Thursday night, Sinner Saint Burlesque at Noc Noc: The show began with the MC instructing the audience to cheer whenever one of the girls shimmied or removed an article of clothing. The only "correct answer" when a girl took something off, we were told, was "WOO!"

Being told that the evening's performers can't inspire spontaneous "WOO!"-ing is not a great way to start a burlesque show, but there was a lot of good stuff at Sinner Saint—some great dancing, some great stripping, and a couple of really solid numbers. The show, however, was way too long, with two intermissions and little eternities passing between each number. And there were three routines that an empowered audience would've booed off the stage: an inept, amateurish cancan number that "paid off" by flashing a huge pair of bedazzled granny panties (?); a Charlie Chaplin routine about (I shit you not) making a sandwich; and a short selection from Riverdance. All three numbers felt like padding—and a show that clocks in at nearly three hours does not need padding.

Friday night, Stripped Screw Burlesque at Rendezvous: There was no MC for Paradise Glossed—a welcome change after the meanderings of the MC at Sinner Saint—and this show, unlike most, had more on its mind than reviving burlesque. Stripped Screw is a "post-modern burlesque" troupe, which meant more contemporary music and actual ideas. The five performers stripped about greed, about the oil spill in the Gulf of Mexico, about the devil, fame, pain, and the ways in which women are oppressed by unrealistic beauty ideals. It sounds grim here on the page, but Stripped Screw's show flew by—one hour, no intermission—and the action engaged your crotch and your brain.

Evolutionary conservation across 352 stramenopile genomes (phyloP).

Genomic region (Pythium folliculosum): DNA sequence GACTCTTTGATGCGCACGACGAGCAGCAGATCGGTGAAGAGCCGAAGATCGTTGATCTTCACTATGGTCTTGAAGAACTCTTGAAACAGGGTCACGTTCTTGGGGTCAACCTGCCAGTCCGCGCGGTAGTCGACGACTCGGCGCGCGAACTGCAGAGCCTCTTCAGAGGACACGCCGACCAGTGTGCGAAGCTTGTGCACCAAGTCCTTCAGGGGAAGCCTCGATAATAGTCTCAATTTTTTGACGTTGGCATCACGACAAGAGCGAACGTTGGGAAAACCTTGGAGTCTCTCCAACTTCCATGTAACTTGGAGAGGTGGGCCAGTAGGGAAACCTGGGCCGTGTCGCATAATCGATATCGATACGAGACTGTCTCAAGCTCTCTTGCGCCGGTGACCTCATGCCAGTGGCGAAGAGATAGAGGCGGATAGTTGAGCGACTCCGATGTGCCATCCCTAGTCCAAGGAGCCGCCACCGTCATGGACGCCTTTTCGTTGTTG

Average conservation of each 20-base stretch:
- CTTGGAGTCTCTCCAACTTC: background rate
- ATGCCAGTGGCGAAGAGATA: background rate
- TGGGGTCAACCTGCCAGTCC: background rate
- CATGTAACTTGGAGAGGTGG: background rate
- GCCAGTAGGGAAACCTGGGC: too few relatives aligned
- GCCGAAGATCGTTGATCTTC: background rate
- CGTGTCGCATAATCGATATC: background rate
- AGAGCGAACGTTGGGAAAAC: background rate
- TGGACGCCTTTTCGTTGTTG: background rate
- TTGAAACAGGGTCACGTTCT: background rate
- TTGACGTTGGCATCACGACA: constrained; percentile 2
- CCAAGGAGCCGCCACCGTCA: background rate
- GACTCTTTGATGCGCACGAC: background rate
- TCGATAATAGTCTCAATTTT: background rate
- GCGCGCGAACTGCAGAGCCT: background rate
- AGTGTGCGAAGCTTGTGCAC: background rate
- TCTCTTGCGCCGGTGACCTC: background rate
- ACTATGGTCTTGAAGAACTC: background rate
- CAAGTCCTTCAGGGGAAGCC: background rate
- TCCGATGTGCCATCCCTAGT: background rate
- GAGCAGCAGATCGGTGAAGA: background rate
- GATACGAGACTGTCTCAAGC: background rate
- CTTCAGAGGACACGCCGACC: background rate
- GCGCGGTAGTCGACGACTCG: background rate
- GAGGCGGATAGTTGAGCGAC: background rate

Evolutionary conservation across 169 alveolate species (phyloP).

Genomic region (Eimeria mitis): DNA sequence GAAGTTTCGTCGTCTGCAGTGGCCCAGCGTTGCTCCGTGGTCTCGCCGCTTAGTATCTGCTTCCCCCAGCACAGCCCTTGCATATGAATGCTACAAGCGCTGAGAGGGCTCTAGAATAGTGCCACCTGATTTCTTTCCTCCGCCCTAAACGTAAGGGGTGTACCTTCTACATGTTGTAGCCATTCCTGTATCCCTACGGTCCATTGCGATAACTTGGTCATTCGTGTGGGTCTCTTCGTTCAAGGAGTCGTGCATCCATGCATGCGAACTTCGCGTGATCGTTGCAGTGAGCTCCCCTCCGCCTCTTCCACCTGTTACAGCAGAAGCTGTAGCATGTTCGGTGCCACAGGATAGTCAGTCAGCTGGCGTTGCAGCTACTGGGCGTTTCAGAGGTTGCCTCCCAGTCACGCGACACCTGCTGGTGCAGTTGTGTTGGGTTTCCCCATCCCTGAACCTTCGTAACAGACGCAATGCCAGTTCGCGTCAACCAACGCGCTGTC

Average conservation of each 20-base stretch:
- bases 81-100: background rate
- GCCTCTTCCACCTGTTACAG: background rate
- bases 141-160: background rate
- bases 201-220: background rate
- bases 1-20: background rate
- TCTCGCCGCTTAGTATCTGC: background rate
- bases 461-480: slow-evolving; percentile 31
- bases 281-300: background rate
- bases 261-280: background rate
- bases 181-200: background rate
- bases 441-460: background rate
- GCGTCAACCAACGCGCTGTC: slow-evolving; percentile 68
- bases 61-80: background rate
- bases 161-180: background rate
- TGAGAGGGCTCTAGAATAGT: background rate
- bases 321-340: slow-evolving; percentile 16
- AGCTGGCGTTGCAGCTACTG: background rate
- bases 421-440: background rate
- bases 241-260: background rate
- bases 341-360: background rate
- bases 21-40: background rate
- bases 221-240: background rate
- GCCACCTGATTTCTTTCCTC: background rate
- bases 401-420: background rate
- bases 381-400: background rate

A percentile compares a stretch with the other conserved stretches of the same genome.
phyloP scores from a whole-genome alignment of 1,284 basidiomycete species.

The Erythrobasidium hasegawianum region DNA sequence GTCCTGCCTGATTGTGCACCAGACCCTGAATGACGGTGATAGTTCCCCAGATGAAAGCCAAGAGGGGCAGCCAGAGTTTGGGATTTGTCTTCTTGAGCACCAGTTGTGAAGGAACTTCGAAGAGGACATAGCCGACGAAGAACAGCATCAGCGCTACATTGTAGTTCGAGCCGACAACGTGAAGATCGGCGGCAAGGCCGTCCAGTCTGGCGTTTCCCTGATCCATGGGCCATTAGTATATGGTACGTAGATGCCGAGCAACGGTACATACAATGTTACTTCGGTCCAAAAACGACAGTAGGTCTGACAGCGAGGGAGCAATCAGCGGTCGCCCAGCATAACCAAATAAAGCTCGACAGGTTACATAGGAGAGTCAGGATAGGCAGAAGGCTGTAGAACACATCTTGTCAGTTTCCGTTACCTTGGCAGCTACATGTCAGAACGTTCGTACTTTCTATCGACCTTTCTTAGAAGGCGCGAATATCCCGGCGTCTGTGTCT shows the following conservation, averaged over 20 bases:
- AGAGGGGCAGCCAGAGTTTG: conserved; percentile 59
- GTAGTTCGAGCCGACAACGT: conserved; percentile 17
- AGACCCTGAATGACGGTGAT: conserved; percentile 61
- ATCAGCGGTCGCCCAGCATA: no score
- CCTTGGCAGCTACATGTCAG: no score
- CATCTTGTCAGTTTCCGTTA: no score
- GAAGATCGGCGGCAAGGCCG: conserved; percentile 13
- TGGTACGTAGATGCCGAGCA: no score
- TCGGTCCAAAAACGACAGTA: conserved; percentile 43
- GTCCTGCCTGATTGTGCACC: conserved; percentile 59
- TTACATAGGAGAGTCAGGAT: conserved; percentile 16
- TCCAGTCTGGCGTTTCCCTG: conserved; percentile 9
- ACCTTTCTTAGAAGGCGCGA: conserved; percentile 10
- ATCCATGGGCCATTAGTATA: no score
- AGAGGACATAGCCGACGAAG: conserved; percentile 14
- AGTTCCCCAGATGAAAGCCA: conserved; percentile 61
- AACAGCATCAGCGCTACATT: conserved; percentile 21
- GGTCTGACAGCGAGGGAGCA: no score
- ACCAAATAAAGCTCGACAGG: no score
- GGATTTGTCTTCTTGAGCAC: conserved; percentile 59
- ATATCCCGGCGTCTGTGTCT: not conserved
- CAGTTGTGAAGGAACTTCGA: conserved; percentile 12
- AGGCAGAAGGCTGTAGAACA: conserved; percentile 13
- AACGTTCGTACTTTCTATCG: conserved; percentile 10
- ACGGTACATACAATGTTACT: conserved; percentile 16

One problem for traditional burlesquers is their predictability: Women trot out in dresses, they remove their satin gloves, their dresses, we see their tits, and NEXT! But Stripped Screw managed to play with our expectations and kept things flying along.

Saturday night, the Atomic Bombshells at the Triple Door: Cut the gymnastics number, write some jokes for the MC, and stop lecturing us about the history of burlesque. Don't tell us you're "the custodians of this art form," be the custodians of this art form. It's harder for the Atomic Bombshells to surprise us because they're all about preserving traditional burlesque—but it did happen in one number. An inexperienced hooker sat on a sofa while two more experienced hookers prepared to undress her, presumably for a client. Suddenly, the two older hookers broke into a spirited and accomplished Charleston. When the younger hooker joined them and the three began to tap-dance, well, you could feel the energy level in the room shoot through the roof. This was a surprising and delightful moment in a show that could use more surprises and delight. Many of the numbers were explicitly virtuous—the performers are good citizens for preserving these dances and the memories of the dancers who created them; we're good citizens for showing up to watch and applaud.